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Buddish Monk THICH NH. HANH Receives Catholic “PEACE /Earth"

PostPosted: Fri Nov 06, 2015 7:18 am
by Editor 2


31 OCT 2015 author icon POSTED BY DEREK WELCH


Thích Nhất Hạnh, a Buddhist monk hailing from Vietnam, is the recipient of the Pacem
in Terris Peace and Freedom Award for 2015.

The Pacem in Terris (meaning 'Peace on Earth') Award was instituted in 1963 by the Diocese of Davenport in Iowa after St. Pope John XIII, the head of the Catholic Church at the time, brought out a papal letter of the same name. This would turn out be his last encyclical, as he succumbed to cancer two months later. Released on Holy Thursday, the pontiff called it his Easter gift to the faithful. John Howard Griffin, the first recipient of the award in 1964, along with John F. Kennedy, who was conferred the award posthumously.

Dr. Martin Luther King, Jr. would be next recipient of the annual award, and surprisingly, both he and Thich Nhat Hanh shared a common tie – Thích Nhất Hạnh met with King the following year, asking him to condemn the Vietnam War which was ravaging the monk's homeland, and the African-American rights leader was only happy to oblige in 1967. That year, Dr. Martin Luther King, Jr. nominated Thích Nhất Hạnh for the Nobel Peace Prize, although his public statement that he had nominated the Buddhist monk was in violation of norms and no award was bestowed that year. In commemoration of their historic relationship, a contingent of 120 Buddhist monks will receive the honor on behalf of their 'Thay' (meaning 'Master' or 'Teacher') on October 31, the same day Dr. Martin Luther King, Jr. was selected for the award. Having suffered a stroke earlier, the 89-year-old Zen master is not physically well enough to make the trip to Davenport, as previous recipients of the award have done, and so Bishop Martin John Amos of the Diocese of Davenport will travel to the 400-acre Deer Park Monastery in California, which was established by Thích Nhất Hạnh in 2000, to present the award.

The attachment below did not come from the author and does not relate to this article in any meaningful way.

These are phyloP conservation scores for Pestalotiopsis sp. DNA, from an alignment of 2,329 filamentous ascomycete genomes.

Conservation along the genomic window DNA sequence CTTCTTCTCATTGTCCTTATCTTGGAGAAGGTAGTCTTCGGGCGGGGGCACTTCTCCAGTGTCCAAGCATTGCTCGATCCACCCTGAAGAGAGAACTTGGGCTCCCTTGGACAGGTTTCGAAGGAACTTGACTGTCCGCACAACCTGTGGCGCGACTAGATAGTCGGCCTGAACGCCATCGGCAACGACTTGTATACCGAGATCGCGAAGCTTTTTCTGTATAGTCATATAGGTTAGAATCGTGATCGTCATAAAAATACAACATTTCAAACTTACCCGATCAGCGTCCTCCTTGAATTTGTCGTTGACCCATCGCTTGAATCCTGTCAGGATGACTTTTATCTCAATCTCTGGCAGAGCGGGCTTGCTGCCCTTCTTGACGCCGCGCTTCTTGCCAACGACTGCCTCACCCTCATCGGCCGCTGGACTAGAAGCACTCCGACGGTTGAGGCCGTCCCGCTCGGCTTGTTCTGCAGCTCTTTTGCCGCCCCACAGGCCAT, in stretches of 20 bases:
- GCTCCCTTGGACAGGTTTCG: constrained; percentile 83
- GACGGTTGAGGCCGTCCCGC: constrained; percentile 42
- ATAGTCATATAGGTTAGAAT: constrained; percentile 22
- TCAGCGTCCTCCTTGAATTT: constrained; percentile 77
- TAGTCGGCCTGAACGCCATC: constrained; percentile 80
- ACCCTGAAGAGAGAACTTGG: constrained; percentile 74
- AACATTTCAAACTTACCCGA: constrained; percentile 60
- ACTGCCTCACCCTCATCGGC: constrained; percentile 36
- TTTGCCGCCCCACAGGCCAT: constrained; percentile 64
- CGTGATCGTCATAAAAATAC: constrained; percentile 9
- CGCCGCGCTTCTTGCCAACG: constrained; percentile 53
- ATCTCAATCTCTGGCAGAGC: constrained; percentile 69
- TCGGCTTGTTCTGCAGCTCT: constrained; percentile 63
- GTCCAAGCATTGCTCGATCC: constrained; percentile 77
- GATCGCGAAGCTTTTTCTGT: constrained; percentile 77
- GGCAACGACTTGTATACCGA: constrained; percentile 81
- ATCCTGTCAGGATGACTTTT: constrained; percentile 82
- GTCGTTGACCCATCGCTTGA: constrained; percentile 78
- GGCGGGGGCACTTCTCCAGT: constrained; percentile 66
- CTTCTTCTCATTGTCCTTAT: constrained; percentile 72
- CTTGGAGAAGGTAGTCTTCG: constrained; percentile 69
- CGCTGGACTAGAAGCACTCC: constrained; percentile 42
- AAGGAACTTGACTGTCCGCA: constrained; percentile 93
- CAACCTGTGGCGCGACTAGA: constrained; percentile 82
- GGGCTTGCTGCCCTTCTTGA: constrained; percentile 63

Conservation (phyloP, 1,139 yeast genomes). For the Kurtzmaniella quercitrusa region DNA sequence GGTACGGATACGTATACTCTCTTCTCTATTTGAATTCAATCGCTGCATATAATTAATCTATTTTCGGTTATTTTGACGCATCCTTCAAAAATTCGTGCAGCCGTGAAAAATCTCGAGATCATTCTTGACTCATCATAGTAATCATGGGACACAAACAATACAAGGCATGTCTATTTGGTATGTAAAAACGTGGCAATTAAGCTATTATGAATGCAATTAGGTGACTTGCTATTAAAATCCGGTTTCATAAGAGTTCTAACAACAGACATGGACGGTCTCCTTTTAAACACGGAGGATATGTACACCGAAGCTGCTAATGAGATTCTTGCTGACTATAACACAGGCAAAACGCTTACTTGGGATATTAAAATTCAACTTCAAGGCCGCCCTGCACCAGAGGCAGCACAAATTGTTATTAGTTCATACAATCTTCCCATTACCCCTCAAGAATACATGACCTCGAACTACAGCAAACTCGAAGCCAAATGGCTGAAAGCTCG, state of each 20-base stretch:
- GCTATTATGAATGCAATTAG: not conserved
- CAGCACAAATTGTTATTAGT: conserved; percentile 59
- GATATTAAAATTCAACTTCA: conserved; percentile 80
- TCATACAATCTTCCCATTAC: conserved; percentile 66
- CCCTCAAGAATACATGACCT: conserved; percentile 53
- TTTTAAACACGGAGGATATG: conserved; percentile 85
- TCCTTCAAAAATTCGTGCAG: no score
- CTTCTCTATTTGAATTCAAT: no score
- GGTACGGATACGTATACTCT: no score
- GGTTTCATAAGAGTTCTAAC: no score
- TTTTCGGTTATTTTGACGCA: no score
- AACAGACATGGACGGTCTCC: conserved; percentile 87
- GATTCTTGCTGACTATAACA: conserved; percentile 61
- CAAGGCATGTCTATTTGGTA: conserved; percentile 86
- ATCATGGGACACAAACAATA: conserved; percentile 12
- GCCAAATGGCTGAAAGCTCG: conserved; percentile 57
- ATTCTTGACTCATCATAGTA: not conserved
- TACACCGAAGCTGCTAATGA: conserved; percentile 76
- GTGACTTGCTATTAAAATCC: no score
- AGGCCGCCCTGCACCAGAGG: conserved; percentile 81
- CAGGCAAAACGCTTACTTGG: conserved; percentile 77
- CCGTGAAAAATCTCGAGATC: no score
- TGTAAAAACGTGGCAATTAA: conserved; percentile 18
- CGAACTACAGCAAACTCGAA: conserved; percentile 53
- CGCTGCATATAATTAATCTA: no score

Thích Nhất Hạnh was forced to flee Vietnam following a failed assassination attempt in 1966, and was accorded official permission to visit the country of his birth only in 2005. In 1982, he founded the Plum Village, a monastery in Bordeaux, and is quoted to have said that on the altar there rests images of both Jesus Christ and Buddha, to whom he lights incense, remembering them as his spiritual ancestors.

Re: Buddish Monk THICH NH. HANH Receives Catholic “PEACE /Ea

PostPosted: Fri Nov 06, 2015 7:20 am
by Editor 2
Thich Nhat Hanh to receive Catholic “Peace on Earth” award

Thich Nhat Hanh has been chosen to receive this year’s Pacem in Terris Peace and Freedom Award. A representative of Nhat Hanh, along with 120 monastics in his order, will accept the award on his behalf on October 31 — the 50th anniversary of the same honor being granted to his friend Dr. Martin Luther King, Jr.


Given annually since 1964 by Davenport Catholic Interracial Council, the Pacem in Terris Peace and Freedom Award is a Catholic peace award in commemoration of Pope John XXIII’s 1963 encyclical letter Pacem in terris (Peace on Earth). The award is given, “to honor a person for their achievements in peace and justice, not only in their country but in the world.”

Dr. King recommended Thich Nhat Hanh for the Nobel Peace Prize in 1967 saying, “Nhat Hanh has… traveled the world, counseling statesmen, religious leaders, scholars and writers, and enlisting their support. His ideas for peace, if applied, would build a monument to ecumenism, to world brotherhood, to humanity.”

Thich Nhat Hanh suffered a stroke last November and in July he was taken to California for rehabilitation.

Re: Buddish Monk THICH NH. HANH Receives Catholic “PEACE /Ea

PostPosted: Fri Nov 06, 2015 7:27 am